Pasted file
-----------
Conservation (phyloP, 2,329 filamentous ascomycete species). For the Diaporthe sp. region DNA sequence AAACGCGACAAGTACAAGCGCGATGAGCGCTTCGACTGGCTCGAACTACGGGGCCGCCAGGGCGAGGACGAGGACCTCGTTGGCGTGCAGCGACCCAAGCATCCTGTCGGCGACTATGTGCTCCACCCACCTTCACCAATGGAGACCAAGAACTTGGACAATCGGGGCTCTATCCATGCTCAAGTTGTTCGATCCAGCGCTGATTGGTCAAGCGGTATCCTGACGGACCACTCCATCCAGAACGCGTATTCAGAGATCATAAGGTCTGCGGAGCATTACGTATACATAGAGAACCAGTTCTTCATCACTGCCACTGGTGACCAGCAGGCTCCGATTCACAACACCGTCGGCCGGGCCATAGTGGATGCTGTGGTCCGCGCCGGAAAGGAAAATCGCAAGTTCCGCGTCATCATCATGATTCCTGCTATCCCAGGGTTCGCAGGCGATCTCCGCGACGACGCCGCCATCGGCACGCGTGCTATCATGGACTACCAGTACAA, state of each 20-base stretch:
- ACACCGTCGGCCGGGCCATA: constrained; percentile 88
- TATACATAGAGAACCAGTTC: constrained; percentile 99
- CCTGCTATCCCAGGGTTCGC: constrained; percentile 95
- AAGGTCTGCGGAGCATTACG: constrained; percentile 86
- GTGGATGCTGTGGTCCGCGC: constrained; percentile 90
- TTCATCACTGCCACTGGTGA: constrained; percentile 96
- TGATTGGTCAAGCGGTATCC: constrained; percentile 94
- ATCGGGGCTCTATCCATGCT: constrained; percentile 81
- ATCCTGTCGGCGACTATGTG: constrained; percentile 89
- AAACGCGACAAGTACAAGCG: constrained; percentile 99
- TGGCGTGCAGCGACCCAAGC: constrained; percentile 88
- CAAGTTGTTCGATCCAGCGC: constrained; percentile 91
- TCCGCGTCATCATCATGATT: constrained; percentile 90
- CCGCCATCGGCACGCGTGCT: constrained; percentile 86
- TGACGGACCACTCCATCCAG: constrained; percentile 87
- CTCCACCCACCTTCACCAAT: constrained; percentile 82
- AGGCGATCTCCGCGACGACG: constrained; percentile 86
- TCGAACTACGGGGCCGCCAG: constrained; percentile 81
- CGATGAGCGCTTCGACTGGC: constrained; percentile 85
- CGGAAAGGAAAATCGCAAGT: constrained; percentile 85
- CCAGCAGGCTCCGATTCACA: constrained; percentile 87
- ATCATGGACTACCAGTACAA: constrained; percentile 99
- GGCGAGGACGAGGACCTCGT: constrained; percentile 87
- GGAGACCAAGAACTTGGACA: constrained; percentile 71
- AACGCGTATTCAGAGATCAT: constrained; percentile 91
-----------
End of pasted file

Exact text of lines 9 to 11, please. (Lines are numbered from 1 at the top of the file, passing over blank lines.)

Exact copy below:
- ATCGGGGCTCTATCCATGCT: constrained; percentile 81
- ATCCTGTCGGCGACTATGTG: constrained; percentile 89
- AAACGCGACAAGTACAAGCG: constrained; percentile 99